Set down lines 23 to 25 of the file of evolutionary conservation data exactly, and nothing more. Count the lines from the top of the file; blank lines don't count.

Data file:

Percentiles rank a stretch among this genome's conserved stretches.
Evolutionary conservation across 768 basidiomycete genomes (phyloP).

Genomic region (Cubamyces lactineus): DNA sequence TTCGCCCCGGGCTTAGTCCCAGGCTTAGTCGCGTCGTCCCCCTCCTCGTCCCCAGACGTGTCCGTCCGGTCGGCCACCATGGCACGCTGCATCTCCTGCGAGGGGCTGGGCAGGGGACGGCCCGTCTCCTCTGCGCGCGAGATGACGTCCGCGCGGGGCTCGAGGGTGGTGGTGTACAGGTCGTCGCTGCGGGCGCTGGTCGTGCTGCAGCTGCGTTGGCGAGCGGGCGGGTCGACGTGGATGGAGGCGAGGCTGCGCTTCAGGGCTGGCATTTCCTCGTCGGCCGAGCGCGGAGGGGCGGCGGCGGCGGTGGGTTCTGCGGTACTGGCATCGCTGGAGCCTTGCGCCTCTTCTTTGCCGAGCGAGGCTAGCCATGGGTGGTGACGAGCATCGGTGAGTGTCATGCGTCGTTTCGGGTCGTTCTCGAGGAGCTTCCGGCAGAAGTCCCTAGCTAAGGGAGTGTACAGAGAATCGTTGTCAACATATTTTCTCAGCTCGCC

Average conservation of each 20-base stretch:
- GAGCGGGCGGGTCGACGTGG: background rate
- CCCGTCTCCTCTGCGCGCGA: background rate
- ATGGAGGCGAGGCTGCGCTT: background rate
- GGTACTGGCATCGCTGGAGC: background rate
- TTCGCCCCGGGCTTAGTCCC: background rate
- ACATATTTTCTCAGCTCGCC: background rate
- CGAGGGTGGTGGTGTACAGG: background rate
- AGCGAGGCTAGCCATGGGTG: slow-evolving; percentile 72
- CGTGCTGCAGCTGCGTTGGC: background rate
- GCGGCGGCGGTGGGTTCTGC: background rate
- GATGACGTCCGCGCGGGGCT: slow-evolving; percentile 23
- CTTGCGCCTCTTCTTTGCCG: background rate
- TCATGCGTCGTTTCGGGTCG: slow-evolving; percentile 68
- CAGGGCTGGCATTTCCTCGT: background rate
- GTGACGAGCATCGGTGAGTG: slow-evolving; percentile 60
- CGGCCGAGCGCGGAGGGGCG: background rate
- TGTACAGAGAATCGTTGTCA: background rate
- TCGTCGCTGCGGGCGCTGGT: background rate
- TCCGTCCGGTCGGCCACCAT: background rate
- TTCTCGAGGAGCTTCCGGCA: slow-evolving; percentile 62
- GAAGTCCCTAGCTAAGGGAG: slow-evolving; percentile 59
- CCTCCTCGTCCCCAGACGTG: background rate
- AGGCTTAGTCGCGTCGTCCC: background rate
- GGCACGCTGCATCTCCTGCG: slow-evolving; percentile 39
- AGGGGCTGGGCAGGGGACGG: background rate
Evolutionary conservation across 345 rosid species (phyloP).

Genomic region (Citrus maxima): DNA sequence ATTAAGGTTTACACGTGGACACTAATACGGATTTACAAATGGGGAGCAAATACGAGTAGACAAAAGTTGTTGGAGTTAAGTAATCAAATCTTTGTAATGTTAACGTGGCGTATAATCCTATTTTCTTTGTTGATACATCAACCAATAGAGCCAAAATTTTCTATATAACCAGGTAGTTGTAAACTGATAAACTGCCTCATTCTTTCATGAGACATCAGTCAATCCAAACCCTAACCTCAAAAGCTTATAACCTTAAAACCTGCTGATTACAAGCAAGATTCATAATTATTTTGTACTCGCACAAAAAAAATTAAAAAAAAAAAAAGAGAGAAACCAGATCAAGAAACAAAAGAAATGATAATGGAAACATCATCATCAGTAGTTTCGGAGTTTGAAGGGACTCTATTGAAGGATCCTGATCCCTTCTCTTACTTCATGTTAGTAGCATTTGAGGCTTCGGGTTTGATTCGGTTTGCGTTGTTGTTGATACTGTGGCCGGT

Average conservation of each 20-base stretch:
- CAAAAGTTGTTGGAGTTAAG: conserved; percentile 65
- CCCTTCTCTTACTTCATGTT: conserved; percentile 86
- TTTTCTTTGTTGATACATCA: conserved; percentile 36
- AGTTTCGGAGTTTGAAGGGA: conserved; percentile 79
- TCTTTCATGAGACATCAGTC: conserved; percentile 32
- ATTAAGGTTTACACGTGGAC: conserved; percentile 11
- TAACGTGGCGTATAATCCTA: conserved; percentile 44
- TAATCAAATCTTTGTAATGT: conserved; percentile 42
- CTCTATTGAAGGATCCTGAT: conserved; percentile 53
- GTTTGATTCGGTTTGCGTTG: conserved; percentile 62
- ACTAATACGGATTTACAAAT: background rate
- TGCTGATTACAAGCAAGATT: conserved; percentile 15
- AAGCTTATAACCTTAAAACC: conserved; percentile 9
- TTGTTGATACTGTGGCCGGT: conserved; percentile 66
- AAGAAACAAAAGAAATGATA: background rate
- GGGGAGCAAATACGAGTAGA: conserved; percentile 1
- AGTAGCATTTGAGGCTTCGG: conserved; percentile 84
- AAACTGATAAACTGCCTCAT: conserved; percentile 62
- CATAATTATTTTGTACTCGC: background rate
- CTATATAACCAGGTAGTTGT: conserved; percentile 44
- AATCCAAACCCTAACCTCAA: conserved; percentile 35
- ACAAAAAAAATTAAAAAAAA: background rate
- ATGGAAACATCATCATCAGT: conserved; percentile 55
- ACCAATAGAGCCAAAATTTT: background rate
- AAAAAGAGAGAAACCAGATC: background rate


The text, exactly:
- TCCGTCCGGTCGGCCACCAT: background rate
- TTCTCGAGGAGCTTCCGGCA: slow-evolving; percentile 62
- GAAGTCCCTAGCTAAGGGAG: slow-evolving; percentile 59